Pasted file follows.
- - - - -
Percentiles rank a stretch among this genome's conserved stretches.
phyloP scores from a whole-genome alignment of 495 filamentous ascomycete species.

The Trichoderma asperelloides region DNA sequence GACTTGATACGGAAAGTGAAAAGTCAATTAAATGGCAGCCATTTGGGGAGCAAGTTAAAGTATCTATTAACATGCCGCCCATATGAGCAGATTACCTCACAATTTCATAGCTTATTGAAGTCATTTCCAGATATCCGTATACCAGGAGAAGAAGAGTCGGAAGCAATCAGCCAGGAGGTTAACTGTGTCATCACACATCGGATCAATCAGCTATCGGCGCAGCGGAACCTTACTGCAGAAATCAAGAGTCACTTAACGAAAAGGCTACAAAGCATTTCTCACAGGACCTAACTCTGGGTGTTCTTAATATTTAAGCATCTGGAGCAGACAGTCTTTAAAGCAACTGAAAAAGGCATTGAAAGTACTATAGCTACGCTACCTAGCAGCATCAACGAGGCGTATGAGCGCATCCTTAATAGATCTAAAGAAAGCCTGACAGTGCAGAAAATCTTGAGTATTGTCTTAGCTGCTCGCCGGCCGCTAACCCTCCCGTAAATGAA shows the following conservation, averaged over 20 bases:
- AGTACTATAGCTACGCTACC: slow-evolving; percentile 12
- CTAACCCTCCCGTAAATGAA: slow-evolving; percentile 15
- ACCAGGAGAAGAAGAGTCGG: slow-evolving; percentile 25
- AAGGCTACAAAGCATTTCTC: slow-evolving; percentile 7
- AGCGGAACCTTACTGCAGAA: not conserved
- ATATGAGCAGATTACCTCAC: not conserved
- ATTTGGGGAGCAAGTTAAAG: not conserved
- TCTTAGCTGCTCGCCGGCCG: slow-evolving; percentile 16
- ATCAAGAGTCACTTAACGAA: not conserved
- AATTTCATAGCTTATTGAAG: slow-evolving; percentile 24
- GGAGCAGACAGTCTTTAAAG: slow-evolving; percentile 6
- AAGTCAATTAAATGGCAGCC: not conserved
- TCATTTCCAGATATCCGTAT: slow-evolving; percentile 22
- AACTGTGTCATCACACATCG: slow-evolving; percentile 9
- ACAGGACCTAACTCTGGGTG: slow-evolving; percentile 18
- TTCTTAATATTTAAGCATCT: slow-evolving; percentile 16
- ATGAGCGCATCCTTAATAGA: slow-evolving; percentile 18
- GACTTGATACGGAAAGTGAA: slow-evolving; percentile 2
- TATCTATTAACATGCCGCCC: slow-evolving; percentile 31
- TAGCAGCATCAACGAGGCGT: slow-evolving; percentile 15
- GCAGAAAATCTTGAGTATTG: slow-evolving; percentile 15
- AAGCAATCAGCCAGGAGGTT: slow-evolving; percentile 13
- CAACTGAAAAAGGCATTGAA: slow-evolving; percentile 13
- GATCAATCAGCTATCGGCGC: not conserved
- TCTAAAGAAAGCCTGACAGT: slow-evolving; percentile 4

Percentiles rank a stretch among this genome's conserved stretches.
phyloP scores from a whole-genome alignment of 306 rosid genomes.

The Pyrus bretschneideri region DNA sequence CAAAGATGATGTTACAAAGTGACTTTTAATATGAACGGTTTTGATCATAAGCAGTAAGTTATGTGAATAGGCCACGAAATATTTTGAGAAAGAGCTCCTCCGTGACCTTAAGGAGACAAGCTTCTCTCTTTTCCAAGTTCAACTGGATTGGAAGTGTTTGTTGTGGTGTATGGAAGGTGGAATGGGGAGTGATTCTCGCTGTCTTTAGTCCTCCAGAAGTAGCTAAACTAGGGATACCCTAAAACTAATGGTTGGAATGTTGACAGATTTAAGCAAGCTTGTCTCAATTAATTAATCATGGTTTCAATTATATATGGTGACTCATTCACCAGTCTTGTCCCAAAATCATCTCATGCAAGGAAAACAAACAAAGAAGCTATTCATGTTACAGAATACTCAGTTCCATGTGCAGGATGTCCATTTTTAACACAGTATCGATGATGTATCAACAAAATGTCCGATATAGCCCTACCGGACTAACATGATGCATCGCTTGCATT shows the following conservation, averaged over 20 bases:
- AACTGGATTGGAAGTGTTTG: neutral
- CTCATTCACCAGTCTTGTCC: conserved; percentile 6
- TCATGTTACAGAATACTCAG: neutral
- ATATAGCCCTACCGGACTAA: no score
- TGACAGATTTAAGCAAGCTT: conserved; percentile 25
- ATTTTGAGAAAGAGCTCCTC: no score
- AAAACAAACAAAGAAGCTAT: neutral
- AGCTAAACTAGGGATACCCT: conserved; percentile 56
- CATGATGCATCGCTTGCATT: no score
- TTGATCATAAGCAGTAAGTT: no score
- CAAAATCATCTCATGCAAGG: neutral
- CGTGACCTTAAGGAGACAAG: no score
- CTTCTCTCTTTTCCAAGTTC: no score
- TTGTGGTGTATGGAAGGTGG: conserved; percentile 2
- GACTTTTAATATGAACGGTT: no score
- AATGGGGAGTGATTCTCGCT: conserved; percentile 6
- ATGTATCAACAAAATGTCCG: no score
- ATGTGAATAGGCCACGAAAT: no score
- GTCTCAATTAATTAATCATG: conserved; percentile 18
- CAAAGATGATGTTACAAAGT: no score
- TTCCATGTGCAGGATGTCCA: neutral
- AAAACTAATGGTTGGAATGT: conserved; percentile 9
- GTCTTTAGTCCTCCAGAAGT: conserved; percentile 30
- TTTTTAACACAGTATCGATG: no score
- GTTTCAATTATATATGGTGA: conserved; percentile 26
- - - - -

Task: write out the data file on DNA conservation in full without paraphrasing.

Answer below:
Percentiles rank a stretch among this genome's conserved stretches.
phyloP scores from a whole-genome alignment of 495 filamentous ascomycete species.

The Trichoderma asperelloides region DNA sequence GACTTGATACGGAAAGTGAAAAGTCAATTAAATGGCAGCCATTTGGGGAGCAAGTTAAAGTATCTATTAACATGCCGCCCATATGAGCAGATTACCTCACAATTTCATAGCTTATTGAAGTCATTTCCAGATATCCGTATACCAGGAGAAGAAGAGTCGGAAGCAATCAGCCAGGAGGTTAACTGTGTCATCACACATCGGATCAATCAGCTATCGGCGCAGCGGAACCTTACTGCAGAAATCAAGAGTCACTTAACGAAAAGGCTACAAAGCATTTCTCACAGGACCTAACTCTGGGTGTTCTTAATATTTAAGCATCTGGAGCAGACAGTCTTTAAAGCAACTGAAAAAGGCATTGAAAGTACTATAGCTACGCTACCTAGCAGCATCAACGAGGCGTATGAGCGCATCCTTAATAGATCTAAAGAAAGCCTGACAGTGCAGAAAATCTTGAGTATTGTCTTAGCTGCTCGCCGGCCGCTAACCCTCCCGTAAATGAA shows the following conservation, averaged over 20 bases:
- AGTACTATAGCTACGCTACC: slow-evolving; percentile 12
- CTAACCCTCCCGTAAATGAA: slow-evolving; percentile 15
- ACCAGGAGAAGAAGAGTCGG: slow-evolving; percentile 25
- AAGGCTACAAAGCATTTCTC: slow-evolving; percentile 7
- AGCGGAACCTTACTGCAGAA: not conserved
- ATATGAGCAGATTACCTCAC: not conserved
- ATTTGGGGAGCAAGTTAAAG: not conserved
- TCTTAGCTGCTCGCCGGCCG: slow-evolving; percentile 16
- ATCAAGAGTCACTTAACGAA: not conserved
- AATTTCATAGCTTATTGAAG: slow-evolving; percentile 24
- GGAGCAGACAGTCTTTAAAG: slow-evolving; percentile 6
- AAGTCAATTAAATGGCAGCC: not conserved
- TCATTTCCAGATATCCGTAT: slow-evolving; percentile 22
- AACTGTGTCATCACACATCG: slow-evolving; percentile 9
- ACAGGACCTAACTCTGGGTG: slow-evolving; percentile 18
- TTCTTAATATTTAAGCATCT: slow-evolving; percentile 16
- ATGAGCGCATCCTTAATAGA: slow-evolving; percentile 18
- GACTTGATACGGAAAGTGAA: slow-evolving; percentile 2
- TATCTATTAACATGCCGCCC: slow-evolving; percentile 31
- TAGCAGCATCAACGAGGCGT: slow-evolving; percentile 15
- GCAGAAAATCTTGAGTATTG: slow-evolving; percentile 15
- AAGCAATCAGCCAGGAGGTT: slow-evolving; percentile 13
- CAACTGAAAAAGGCATTGAA: slow-evolving; percentile 13
- GATCAATCAGCTATCGGCGC: not conserved
- TCTAAAGAAAGCCTGACAGT: slow-evolving; percentile 4

Percentiles rank a stretch among this genome's conserved stretches.
phyloP scores from a whole-genome alignment of 306 rosid genomes.

The Pyrus bretschneideri region DNA sequence CAAAGATGATGTTACAAAGTGACTTTTAATATGAACGGTTTTGATCATAAGCAGTAAGTTATGTGAATAGGCCACGAAATATTTTGAGAAAGAGCTCCTCCGTGACCTTAAGGAGACAAGCTTCTCTCTTTTCCAAGTTCAACTGGATTGGAAGTGTTTGTTGTGGTGTATGGAAGGTGGAATGGGGAGTGATTCTCGCTGTCTTTAGTCCTCCAGAAGTAGCTAAACTAGGGATACCCTAAAACTAATGGTTGGAATGTTGACAGATTTAAGCAAGCTTGTCTCAATTAATTAATCATGGTTTCAATTATATATGGTGACTCATTCACCAGTCTTGTCCCAAAATCATCTCATGCAAGGAAAACAAACAAAGAAGCTATTCATGTTACAGAATACTCAGTTCCATGTGCAGGATGTCCATTTTTAACACAGTATCGATGATGTATCAACAAAATGTCCGATATAGCCCTACCGGACTAACATGATGCATCGCTTGCATT shows the following conservation, averaged over 20 bases:
- AACTGGATTGGAAGTGTTTG: neutral
- CTCATTCACCAGTCTTGTCC: conserved; percentile 6
- TCATGTTACAGAATACTCAG: neutral
- ATATAGCCCTACCGGACTAA: no score
- TGACAGATTTAAGCAAGCTT: conserved; percentile 25
- ATTTTGAGAAAGAGCTCCTC: no score
- AAAACAAACAAAGAAGCTAT: neutral
- AGCTAAACTAGGGATACCCT: conserved; percentile 56
- CATGATGCATCGCTTGCATT: no score
- TTGATCATAAGCAGTAAGTT: no score
- CAAAATCATCTCATGCAAGG: neutral
- CGTGACCTTAAGGAGACAAG: no score
- CTTCTCTCTTTTCCAAGTTC: no score
- TTGTGGTGTATGGAAGGTGG: conserved; percentile 2
- GACTTTTAATATGAACGGTT: no score
- AATGGGGAGTGATTCTCGCT: conserved; percentile 6
- ATGTATCAACAAAATGTCCG: no score
- ATGTGAATAGGCCACGAAAT: no score
- GTCTCAATTAATTAATCATG: conserved; percentile 18
- CAAAGATGATGTTACAAAGT: no score
- TTCCATGTGCAGGATGTCCA: neutral
- AAAACTAATGGTTGGAATGT: conserved; percentile 9
- GTCTTTAGTCCTCCAGAAGT: conserved; percentile 30
- TTTTTAACACAGTATCGATG: no score
- GTTTCAATTATATATGGTGA: conserved; percentile 26